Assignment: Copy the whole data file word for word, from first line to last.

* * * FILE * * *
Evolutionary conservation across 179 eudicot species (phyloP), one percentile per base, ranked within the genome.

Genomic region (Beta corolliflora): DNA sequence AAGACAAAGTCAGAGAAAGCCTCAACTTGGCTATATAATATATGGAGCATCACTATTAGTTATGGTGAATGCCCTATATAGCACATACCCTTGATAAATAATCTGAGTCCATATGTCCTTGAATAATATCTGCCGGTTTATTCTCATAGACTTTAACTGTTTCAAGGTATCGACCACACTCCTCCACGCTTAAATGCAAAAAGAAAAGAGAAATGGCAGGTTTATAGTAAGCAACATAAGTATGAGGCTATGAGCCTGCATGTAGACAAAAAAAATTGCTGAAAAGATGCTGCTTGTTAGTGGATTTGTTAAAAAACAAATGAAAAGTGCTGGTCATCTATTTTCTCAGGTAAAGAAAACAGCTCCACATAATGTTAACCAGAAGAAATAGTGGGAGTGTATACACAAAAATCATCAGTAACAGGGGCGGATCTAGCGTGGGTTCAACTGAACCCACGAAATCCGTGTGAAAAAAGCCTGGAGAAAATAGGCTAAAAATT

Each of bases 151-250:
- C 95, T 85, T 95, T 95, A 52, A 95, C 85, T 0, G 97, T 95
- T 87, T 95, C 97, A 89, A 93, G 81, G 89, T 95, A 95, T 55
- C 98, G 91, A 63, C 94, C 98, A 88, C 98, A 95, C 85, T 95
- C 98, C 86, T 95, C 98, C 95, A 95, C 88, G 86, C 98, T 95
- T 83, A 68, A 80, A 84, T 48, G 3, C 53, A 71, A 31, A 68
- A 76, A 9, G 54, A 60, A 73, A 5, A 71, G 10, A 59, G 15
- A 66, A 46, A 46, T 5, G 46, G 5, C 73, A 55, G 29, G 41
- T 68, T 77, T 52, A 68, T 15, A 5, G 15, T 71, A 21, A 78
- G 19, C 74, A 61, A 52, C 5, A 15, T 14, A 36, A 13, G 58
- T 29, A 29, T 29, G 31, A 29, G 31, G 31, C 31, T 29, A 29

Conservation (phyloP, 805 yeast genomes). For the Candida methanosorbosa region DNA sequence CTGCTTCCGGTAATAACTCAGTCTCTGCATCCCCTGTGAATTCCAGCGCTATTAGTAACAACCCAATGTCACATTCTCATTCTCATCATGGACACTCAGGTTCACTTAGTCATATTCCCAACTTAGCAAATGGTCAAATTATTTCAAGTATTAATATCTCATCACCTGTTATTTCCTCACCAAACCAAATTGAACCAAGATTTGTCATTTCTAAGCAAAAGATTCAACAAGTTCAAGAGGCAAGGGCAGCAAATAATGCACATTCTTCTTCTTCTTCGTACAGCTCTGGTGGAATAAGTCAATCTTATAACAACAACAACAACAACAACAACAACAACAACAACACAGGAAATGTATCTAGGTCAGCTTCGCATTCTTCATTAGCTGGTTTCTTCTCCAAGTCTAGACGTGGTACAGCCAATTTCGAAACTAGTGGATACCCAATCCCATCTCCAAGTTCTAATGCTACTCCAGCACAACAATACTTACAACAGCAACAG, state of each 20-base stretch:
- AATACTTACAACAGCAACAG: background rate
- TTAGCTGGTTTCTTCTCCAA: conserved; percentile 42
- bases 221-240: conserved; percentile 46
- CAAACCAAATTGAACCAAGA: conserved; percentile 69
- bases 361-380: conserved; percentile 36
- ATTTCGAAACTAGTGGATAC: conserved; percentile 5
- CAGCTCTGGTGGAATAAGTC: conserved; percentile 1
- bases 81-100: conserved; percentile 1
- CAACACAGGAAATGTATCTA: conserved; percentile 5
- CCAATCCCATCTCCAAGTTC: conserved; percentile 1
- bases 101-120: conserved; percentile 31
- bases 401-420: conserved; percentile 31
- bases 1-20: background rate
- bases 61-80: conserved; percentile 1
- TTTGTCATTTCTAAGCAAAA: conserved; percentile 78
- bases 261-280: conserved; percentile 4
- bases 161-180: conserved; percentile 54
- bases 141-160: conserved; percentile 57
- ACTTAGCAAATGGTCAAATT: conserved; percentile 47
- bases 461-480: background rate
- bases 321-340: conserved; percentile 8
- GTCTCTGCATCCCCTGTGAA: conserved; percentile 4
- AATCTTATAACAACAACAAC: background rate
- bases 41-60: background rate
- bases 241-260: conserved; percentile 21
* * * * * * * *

Evolutionary conservation across 179 eudicot species (phyloP), one percentile per base, ranked within the genome.

Genomic region (Beta corolliflora): DNA sequence AAGACAAAGTCAGAGAAAGCCTCAACTTGGCTATATAATATATGGAGCATCACTATTAGTTATGGTGAATGCCCTATATAGCACATACCCTTGATAAATAATCTGAGTCCATATGTCCTTGAATAATATCTGCCGGTTTATTCTCATAGACTTTAACTGTTTCAAGGTATCGACCACACTCCTCCACGCTTAAATGCAAAAAGAAAAGAGAAATGGCAGGTTTATAGTAAGCAACATAAGTATGAGGCTATGAGCCTGCATGTAGACAAAAAAAATTGCTGAAAAGATGCTGCTTGTTAGTGGATTTGTTAAAAAACAAATGAAAAGTGCTGGTCATCTATTTTCTCAGGTAAAGAAAACAGCTCCACATAATGTTAACCAGAAGAAATAGTGGGAGTGTATACACAAAAATCATCAGTAACAGGGGCGGATCTAGCGTGGGTTCAACTGAACCCACGAAATCCGTGTGAAAAAAGCCTGGAGAAAATAGGCTAAAAATT

Each of bases 151-250:
- C 95, T 85, T 95, T 95, A 52, A 95, C 85, T 0, G 97, T 95
- T 87, T 95, C 97, A 89, A 93, G 81, G 89, T 95, A 95, T 55
- C 98, G 91, A 63, C 94, C 98, A 88, C 98, A 95, C 85, T 95
- C 98, C 86, T 95, C 98, C 95, A 95, C 88, G 86, C 98, T 95
- T 83, A 68, A 80, A 84, T 48, G 3, C 53, A 71, A 31, A 68
- A 76, A 9, G 54, A 60, A 73, A 5, A 71, G 10, A 59, G 15
- A 66, A 46, A 46, T 5, G 46, G 5, C 73, A 55, G 29, G 41
- T 68, T 77, T 52, A 68, T 15, A 5, G 15, T 71, A 21, A 78
- G 19, C 74, A 61, A 52, C 5, A 15, T 14, A 36, A 13, G 58
- T 29, A 29, T 29, G 31, A 29, G 31, G 31, C 31, T 29, A 29

Conservation (phyloP, 805 yeast genomes). For the Candida methanosorbosa region DNA sequence CTGCTTCCGGTAATAACTCAGTCTCTGCATCCCCTGTGAATTCCAGCGCTATTAGTAACAACCCAATGTCACATTCTCATTCTCATCATGGACACTCAGGTTCACTTAGTCATATTCCCAACTTAGCAAATGGTCAAATTATTTCAAGTATTAATATCTCATCACCTGTTATTTCCTCACCAAACCAAATTGAACCAAGATTTGTCATTTCTAAGCAAAAGATTCAACAAGTTCAAGAGGCAAGGGCAGCAAATAATGCACATTCTTCTTCTTCTTCGTACAGCTCTGGTGGAATAAGTCAATCTTATAACAACAACAACAACAACAACAACAACAACAACAACACAGGAAATGTATCTAGGTCAGCTTCGCATTCTTCATTAGCTGGTTTCTTCTCCAAGTCTAGACGTGGTACAGCCAATTTCGAAACTAGTGGATACCCAATCCCATCTCCAAGTTCTAATGCTACTCCAGCACAACAATACTTACAACAGCAACAG, state of each 20-base stretch:
- AATACTTACAACAGCAACAG: background rate
- TTAGCTGGTTTCTTCTCCAA: conserved; percentile 42
- bases 221-240: conserved; percentile 46
- CAAACCAAATTGAACCAAGA: conserved; percentile 69
- bases 361-380: conserved; percentile 36
- ATTTCGAAACTAGTGGATAC: conserved; percentile 5
- CAGCTCTGGTGGAATAAGTC: conserved; percentile 1
- bases 81-100: conserved; percentile 1
- CAACACAGGAAATGTATCTA: conserved; percentile 5
- CCAATCCCATCTCCAAGTTC: conserved; percentile 1
- bases 101-120: conserved; percentile 31
- bases 401-420: conserved; percentile 31
- bases 1-20: background rate
- bases 61-80: conserved; percentile 1
- TTTGTCATTTCTAAGCAAAA: conserved; percentile 78
- bases 261-280: conserved; percentile 4
- bases 161-180: conserved; percentile 54
- bases 141-160: conserved; percentile 57
- ACTTAGCAAATGGTCAAATT: conserved; percentile 47
- bases 461-480: background rate
- bases 321-340: conserved; percentile 8
- GTCTCTGCATCCCCTGTGAA: conserved; percentile 4
- AATCTTATAACAACAACAAC: background rate
- bases 41-60: background rate
- bases 241-260: conserved; percentile 21